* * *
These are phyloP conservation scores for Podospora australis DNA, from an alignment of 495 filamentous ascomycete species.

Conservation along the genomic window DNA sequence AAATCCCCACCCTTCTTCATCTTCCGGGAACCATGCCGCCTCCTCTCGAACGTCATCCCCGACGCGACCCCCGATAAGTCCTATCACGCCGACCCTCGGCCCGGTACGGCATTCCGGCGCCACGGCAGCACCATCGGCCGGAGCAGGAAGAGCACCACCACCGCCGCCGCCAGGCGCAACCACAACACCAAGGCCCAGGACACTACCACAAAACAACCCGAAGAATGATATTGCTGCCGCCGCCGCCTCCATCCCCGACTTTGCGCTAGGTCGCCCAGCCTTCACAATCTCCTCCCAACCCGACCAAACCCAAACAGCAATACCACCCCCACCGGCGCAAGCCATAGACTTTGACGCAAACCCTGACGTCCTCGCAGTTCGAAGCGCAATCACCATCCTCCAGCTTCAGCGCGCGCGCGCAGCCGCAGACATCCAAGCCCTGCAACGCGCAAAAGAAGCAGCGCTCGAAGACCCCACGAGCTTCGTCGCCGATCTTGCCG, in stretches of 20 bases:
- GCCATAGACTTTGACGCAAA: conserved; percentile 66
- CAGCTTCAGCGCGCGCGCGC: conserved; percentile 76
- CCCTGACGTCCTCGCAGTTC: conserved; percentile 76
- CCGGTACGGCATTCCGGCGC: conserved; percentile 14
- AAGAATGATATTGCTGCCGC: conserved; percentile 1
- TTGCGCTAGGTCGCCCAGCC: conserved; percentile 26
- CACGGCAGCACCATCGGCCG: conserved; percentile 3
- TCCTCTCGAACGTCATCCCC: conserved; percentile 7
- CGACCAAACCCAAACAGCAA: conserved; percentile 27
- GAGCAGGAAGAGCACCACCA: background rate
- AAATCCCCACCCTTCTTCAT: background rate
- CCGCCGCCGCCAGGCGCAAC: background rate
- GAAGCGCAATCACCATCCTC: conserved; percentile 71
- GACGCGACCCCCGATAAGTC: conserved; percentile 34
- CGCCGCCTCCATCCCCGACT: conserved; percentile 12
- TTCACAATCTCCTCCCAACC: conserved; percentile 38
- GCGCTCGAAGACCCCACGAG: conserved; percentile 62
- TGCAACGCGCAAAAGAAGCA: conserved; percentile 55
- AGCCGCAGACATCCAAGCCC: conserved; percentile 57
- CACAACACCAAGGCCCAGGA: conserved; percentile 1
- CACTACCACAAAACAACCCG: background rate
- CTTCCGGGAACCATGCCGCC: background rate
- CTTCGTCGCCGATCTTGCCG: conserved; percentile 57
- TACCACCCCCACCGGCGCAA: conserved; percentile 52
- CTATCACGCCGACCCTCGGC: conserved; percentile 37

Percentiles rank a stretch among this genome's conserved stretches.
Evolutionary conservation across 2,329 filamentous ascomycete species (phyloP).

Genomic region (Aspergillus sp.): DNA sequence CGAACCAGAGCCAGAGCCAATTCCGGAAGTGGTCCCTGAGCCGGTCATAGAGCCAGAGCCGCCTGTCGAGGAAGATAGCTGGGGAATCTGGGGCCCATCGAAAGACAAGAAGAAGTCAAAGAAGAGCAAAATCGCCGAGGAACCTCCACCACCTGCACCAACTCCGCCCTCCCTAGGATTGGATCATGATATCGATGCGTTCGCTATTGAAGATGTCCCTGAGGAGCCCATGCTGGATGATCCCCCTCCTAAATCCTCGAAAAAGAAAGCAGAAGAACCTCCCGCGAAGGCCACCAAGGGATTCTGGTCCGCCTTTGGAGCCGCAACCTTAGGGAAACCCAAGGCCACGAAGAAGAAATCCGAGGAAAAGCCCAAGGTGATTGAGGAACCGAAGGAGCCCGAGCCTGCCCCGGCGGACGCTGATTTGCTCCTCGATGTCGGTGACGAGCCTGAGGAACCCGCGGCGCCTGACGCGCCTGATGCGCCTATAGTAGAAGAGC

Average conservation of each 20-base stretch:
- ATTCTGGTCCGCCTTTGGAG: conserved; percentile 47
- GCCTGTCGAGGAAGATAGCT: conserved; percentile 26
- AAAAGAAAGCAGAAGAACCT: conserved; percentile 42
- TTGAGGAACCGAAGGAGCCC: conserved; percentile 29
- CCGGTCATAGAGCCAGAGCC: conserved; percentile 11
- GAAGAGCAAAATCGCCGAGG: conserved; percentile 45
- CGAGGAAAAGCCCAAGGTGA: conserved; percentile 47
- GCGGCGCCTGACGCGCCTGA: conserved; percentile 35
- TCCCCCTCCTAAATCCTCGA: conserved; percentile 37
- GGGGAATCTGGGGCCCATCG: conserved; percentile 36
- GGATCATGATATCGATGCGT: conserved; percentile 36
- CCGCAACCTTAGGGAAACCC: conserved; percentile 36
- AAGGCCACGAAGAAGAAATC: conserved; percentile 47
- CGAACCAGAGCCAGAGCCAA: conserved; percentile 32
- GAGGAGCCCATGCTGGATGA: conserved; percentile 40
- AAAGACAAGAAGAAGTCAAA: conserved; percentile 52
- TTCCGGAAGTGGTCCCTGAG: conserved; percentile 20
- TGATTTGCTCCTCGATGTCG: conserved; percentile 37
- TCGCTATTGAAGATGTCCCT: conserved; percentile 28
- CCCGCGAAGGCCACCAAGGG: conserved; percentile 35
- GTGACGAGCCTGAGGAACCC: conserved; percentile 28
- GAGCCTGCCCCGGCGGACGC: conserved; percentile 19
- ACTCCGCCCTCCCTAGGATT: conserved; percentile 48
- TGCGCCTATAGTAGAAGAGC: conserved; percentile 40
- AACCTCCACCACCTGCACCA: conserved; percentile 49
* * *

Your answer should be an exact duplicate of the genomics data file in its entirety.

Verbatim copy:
These are phyloP conservation scores for Podospora australis DNA, from an alignment of 495 filamentous ascomycete species.

Conservation along the genomic window DNA sequence AAATCCCCACCCTTCTTCATCTTCCGGGAACCATGCCGCCTCCTCTCGAACGTCATCCCCGACGCGACCCCCGATAAGTCCTATCACGCCGACCCTCGGCCCGGTACGGCATTCCGGCGCCACGGCAGCACCATCGGCCGGAGCAGGAAGAGCACCACCACCGCCGCCGCCAGGCGCAACCACAACACCAAGGCCCAGGACACTACCACAAAACAACCCGAAGAATGATATTGCTGCCGCCGCCGCCTCCATCCCCGACTTTGCGCTAGGTCGCCCAGCCTTCACAATCTCCTCCCAACCCGACCAAACCCAAACAGCAATACCACCCCCACCGGCGCAAGCCATAGACTTTGACGCAAACCCTGACGTCCTCGCAGTTCGAAGCGCAATCACCATCCTCCAGCTTCAGCGCGCGCGCGCAGCCGCAGACATCCAAGCCCTGCAACGCGCAAAAGAAGCAGCGCTCGAAGACCCCACGAGCTTCGTCGCCGATCTTGCCG, in stretches of 20 bases:
- GCCATAGACTTTGACGCAAA: conserved; percentile 66
- CAGCTTCAGCGCGCGCGCGC: conserved; percentile 76
- CCCTGACGTCCTCGCAGTTC: conserved; percentile 76
- CCGGTACGGCATTCCGGCGC: conserved; percentile 14
- AAGAATGATATTGCTGCCGC: conserved; percentile 1
- TTGCGCTAGGTCGCCCAGCC: conserved; percentile 26
- CACGGCAGCACCATCGGCCG: conserved; percentile 3
- TCCTCTCGAACGTCATCCCC: conserved; percentile 7
- CGACCAAACCCAAACAGCAA: conserved; percentile 27
- GAGCAGGAAGAGCACCACCA: background rate
- AAATCCCCACCCTTCTTCAT: background rate
- CCGCCGCCGCCAGGCGCAAC: background rate
- GAAGCGCAATCACCATCCTC: conserved; percentile 71
- GACGCGACCCCCGATAAGTC: conserved; percentile 34
- CGCCGCCTCCATCCCCGACT: conserved; percentile 12
- TTCACAATCTCCTCCCAACC: conserved; percentile 38
- GCGCTCGAAGACCCCACGAG: conserved; percentile 62
- TGCAACGCGCAAAAGAAGCA: conserved; percentile 55
- AGCCGCAGACATCCAAGCCC: conserved; percentile 57
- CACAACACCAAGGCCCAGGA: conserved; percentile 1
- CACTACCACAAAACAACCCG: background rate
- CTTCCGGGAACCATGCCGCC: background rate
- CTTCGTCGCCGATCTTGCCG: conserved; percentile 57
- TACCACCCCCACCGGCGCAA: conserved; percentile 52
- CTATCACGCCGACCCTCGGC: conserved; percentile 37

Percentiles rank a stretch among this genome's conserved stretches.
Evolutionary conservation across 2,329 filamentous ascomycete species (phyloP).

Genomic region (Aspergillus sp.): DNA sequence CGAACCAGAGCCAGAGCCAATTCCGGAAGTGGTCCCTGAGCCGGTCATAGAGCCAGAGCCGCCTGTCGAGGAAGATAGCTGGGGAATCTGGGGCCCATCGAAAGACAAGAAGAAGTCAAAGAAGAGCAAAATCGCCGAGGAACCTCCACCACCTGCACCAACTCCGCCCTCCCTAGGATTGGATCATGATATCGATGCGTTCGCTATTGAAGATGTCCCTGAGGAGCCCATGCTGGATGATCCCCCTCCTAAATCCTCGAAAAAGAAAGCAGAAGAACCTCCCGCGAAGGCCACCAAGGGATTCTGGTCCGCCTTTGGAGCCGCAACCTTAGGGAAACCCAAGGCCACGAAGAAGAAATCCGAGGAAAAGCCCAAGGTGATTGAGGAACCGAAGGAGCCCGAGCCTGCCCCGGCGGACGCTGATTTGCTCCTCGATGTCGGTGACGAGCCTGAGGAACCCGCGGCGCCTGACGCGCCTGATGCGCCTATAGTAGAAGAGC

Average conservation of each 20-base stretch:
- ATTCTGGTCCGCCTTTGGAG: conserved; percentile 47
- GCCTGTCGAGGAAGATAGCT: conserved; percentile 26
- AAAAGAAAGCAGAAGAACCT: conserved; percentile 42
- TTGAGGAACCGAAGGAGCCC: conserved; percentile 29
- CCGGTCATAGAGCCAGAGCC: conserved; percentile 11
- GAAGAGCAAAATCGCCGAGG: conserved; percentile 45
- CGAGGAAAAGCCCAAGGTGA: conserved; percentile 47
- GCGGCGCCTGACGCGCCTGA: conserved; percentile 35
- TCCCCCTCCTAAATCCTCGA: conserved; percentile 37
- GGGGAATCTGGGGCCCATCG: conserved; percentile 36
- GGATCATGATATCGATGCGT: conserved; percentile 36
- CCGCAACCTTAGGGAAACCC: conserved; percentile 36
- AAGGCCACGAAGAAGAAATC: conserved; percentile 47
- CGAACCAGAGCCAGAGCCAA: conserved; percentile 32
- GAGGAGCCCATGCTGGATGA: conserved; percentile 40
- AAAGACAAGAAGAAGTCAAA: conserved; percentile 52
- TTCCGGAAGTGGTCCCTGAG: conserved; percentile 20
- TGATTTGCTCCTCGATGTCG: conserved; percentile 37
- TCGCTATTGAAGATGTCCCT: conserved; percentile 28
- CCCGCGAAGGCCACCAAGGG: conserved; percentile 35
- GTGACGAGCCTGAGGAACCC: conserved; percentile 28
- GAGCCTGCCCCGGCGGACGC: conserved; percentile 19
- ACTCCGCCCTCCCTAGGATT: conserved; percentile 48
- TGCGCCTATAGTAGAAGAGC: conserved; percentile 40
- AACCTCCACCACCTGCACCA: conserved; percentile 49